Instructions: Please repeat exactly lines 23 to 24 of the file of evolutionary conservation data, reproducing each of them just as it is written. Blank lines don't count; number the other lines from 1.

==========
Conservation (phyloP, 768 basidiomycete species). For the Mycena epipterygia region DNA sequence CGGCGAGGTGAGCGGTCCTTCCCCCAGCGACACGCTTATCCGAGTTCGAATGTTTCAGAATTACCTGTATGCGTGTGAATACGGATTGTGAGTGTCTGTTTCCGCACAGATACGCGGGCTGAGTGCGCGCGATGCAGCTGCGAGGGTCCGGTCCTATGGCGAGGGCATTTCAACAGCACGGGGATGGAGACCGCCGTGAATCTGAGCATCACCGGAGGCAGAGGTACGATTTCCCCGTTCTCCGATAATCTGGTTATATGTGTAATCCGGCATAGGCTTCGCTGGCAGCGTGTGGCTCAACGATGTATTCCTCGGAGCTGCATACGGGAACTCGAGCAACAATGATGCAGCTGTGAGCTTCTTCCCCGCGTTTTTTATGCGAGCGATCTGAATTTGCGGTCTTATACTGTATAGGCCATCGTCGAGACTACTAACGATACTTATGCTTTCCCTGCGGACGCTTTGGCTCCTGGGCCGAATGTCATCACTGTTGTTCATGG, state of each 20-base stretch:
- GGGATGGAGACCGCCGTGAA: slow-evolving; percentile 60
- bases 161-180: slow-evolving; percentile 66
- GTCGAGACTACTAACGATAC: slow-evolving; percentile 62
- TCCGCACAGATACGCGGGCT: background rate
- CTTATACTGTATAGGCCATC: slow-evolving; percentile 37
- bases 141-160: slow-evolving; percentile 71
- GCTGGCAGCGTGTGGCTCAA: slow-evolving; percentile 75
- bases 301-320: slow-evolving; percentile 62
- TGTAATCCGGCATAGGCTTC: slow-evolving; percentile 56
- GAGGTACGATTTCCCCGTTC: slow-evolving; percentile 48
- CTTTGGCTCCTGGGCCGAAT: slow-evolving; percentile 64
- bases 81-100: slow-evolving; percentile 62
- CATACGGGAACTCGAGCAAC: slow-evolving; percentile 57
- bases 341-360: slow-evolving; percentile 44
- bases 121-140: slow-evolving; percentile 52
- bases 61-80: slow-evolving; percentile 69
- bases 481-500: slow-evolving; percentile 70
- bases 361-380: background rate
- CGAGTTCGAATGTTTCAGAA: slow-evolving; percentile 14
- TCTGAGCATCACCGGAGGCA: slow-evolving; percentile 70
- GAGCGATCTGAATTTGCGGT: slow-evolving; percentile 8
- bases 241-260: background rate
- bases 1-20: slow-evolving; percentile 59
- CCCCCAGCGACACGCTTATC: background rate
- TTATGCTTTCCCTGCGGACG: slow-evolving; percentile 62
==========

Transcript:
- bases 241-260: background rate
- bases 1-20: slow-evolving; percentile 59